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Printing Charity chief executive retires

By Sarah Cosgrove, Tuesday 02 February 2016

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The Printing Charity’s chief executive Stephen Gilbert has retired after 12 years in the role.


Gilbert: "So proud" of The Printing Charity team

Gilbert, who was also secretary at the Crawley, West Sussex-based charity, will be 64 in April. He is taking early retirement and left on 31 January.

When Gilbert joined in 2003, the number of people being helped by the organisation then known as the Printers' Charitable Corporation was declining. He developed a new strategic direction and re-launched it as The Printing Charity, winning a second Supplemental Royal Charter in 2014.

Gilbert was also instrumental in forming new initiatives, including the annual Print Futures Awards, to help train young people entering the UK printing, publishing, packaging and graphic arts sectors. The Printing Charity also formed new partnerships with other charities, organisations and trade associations.

By 2015, the year The Printing Charity celebrated the 150th anniversary of the granting of its first Royal Charter, it helped more than 1,000 people.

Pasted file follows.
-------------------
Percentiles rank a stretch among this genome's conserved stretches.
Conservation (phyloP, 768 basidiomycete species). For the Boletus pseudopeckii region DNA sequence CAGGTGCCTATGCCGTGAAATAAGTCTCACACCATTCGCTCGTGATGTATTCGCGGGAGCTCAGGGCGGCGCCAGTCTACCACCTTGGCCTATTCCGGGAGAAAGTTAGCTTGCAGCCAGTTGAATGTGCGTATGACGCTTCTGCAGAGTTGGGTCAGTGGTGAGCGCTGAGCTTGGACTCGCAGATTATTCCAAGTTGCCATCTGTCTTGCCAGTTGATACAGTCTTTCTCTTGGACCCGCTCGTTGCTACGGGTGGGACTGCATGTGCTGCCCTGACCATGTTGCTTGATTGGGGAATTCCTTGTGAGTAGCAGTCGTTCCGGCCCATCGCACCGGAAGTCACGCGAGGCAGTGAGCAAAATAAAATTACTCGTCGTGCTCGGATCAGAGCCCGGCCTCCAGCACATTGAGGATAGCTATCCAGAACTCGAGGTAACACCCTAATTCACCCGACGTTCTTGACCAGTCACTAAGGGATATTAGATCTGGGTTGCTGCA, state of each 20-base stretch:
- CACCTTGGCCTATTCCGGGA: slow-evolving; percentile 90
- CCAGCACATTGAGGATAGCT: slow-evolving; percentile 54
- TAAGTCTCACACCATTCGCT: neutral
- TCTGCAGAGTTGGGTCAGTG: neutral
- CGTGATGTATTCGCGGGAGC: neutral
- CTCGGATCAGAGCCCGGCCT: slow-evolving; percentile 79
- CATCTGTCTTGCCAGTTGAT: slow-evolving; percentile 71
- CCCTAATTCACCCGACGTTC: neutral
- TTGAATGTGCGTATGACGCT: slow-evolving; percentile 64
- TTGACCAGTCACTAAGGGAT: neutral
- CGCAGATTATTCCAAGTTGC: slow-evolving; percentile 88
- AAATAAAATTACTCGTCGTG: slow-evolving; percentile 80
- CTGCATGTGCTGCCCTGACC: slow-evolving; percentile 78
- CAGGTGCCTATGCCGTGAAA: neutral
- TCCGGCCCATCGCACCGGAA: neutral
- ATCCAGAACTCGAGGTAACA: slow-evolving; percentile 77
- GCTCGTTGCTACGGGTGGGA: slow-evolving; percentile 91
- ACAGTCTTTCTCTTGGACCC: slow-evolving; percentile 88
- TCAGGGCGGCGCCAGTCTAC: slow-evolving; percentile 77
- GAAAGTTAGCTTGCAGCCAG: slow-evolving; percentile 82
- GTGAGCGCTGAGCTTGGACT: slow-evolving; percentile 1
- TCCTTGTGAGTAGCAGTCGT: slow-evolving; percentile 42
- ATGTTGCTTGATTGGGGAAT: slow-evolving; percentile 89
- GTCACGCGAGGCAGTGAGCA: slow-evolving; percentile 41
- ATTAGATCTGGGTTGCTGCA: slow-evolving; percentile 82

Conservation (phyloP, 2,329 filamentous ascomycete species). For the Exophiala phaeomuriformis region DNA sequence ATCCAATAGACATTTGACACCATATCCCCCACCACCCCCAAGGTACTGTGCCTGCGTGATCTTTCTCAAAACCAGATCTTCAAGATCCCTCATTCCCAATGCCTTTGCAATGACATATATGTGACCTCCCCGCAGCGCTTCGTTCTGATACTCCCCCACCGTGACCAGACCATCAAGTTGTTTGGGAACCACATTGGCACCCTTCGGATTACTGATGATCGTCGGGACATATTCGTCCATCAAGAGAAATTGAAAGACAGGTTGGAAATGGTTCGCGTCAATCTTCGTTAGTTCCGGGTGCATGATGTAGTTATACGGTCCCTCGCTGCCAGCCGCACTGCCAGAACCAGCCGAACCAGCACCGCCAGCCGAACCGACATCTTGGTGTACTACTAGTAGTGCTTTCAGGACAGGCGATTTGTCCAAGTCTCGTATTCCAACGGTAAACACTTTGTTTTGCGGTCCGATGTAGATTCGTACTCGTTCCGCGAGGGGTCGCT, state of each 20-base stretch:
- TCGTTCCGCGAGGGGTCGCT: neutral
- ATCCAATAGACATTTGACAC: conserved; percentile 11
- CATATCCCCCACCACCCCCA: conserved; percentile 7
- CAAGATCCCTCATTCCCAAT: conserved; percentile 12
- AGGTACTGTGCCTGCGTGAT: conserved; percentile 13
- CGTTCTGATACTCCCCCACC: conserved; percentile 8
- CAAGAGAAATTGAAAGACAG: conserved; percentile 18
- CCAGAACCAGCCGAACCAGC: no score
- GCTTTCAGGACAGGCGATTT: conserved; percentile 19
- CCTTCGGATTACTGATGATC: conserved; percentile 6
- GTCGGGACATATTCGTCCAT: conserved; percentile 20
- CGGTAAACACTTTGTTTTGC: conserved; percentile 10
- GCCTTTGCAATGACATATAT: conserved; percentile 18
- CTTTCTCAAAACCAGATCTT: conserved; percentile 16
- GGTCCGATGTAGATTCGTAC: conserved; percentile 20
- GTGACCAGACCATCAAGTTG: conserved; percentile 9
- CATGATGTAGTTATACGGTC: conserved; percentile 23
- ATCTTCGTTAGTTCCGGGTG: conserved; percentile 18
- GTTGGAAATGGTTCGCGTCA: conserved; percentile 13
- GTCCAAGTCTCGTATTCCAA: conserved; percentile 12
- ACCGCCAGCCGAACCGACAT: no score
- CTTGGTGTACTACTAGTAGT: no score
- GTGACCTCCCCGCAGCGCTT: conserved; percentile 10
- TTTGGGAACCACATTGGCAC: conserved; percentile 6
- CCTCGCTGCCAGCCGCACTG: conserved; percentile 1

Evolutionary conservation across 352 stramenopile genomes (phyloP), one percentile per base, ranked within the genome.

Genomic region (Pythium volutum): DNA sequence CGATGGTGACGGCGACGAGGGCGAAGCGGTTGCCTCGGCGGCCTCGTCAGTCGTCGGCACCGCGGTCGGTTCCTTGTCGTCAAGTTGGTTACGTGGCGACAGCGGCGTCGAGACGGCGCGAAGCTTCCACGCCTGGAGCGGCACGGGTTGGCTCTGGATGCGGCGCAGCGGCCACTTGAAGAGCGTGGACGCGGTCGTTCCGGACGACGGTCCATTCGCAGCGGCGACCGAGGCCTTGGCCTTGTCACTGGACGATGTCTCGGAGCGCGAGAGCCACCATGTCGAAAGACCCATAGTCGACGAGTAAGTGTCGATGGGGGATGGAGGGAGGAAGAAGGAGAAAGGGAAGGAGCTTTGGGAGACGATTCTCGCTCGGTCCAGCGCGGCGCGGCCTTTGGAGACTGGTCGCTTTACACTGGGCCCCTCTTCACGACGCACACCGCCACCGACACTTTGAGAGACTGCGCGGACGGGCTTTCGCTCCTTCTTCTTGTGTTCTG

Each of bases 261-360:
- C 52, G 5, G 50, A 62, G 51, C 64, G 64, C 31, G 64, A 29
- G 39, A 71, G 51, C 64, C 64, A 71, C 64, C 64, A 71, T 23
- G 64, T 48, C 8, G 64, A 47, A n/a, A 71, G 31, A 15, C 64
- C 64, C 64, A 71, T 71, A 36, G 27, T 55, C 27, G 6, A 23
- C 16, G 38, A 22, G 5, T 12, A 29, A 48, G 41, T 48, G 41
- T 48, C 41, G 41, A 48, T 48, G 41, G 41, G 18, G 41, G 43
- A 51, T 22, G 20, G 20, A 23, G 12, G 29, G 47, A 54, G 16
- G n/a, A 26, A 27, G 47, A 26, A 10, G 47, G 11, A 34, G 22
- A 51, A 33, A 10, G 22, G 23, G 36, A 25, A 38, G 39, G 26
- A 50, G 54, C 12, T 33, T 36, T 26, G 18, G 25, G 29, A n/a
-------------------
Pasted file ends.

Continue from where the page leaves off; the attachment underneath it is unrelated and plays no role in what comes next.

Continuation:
Fundraising and marketing manager Alison Braganza worked with Gilbert for a decade.

She said: “I’m sure that he would be the quickest to say that he’s very demanding and challenging – he is and in a great way. He really will be missed. He was very motivating and instrumental in making things move forward. There are going to be very big shoes to fill.

“He’s left us at a really brilliant point when we’ve had the best year. The number of people we helped last year went right over the target. Stephen has left on a real high.”

In a statement Gilbert thanked “the many friends” he had made over his 12 years in the job.

He said: “I’m grateful to the trustees for the opportunity to retire a year early. I have enjoyed the 12 years I spent with the charity and I’m delighted to be able to leave on a high in a year when we have almost doubled the number of people helped in 2014.

“Of course I will miss all the people I have worked with and who have made this achievement possible. I feel now is the right time to pass the charity on to the next generation to cherish and protect and deliver the vital work that it provides.

“I would like to say thank you to the team I worked with who have helped me make this happen. I’m so proud of them and everything that they have done and we have achieved together.”

Gilbert has not cut all ties to the organisation. He is expected to contribute through consultancy work.

Meanwhile the charity’s trustees are working on finding a replacement and is expected to appoint an interim chief executive shortly. 

In a statement released by the charity they thanked Gilbert for “his drive and vision that have transformed a little-known organisation into a vibrant, national charity”.

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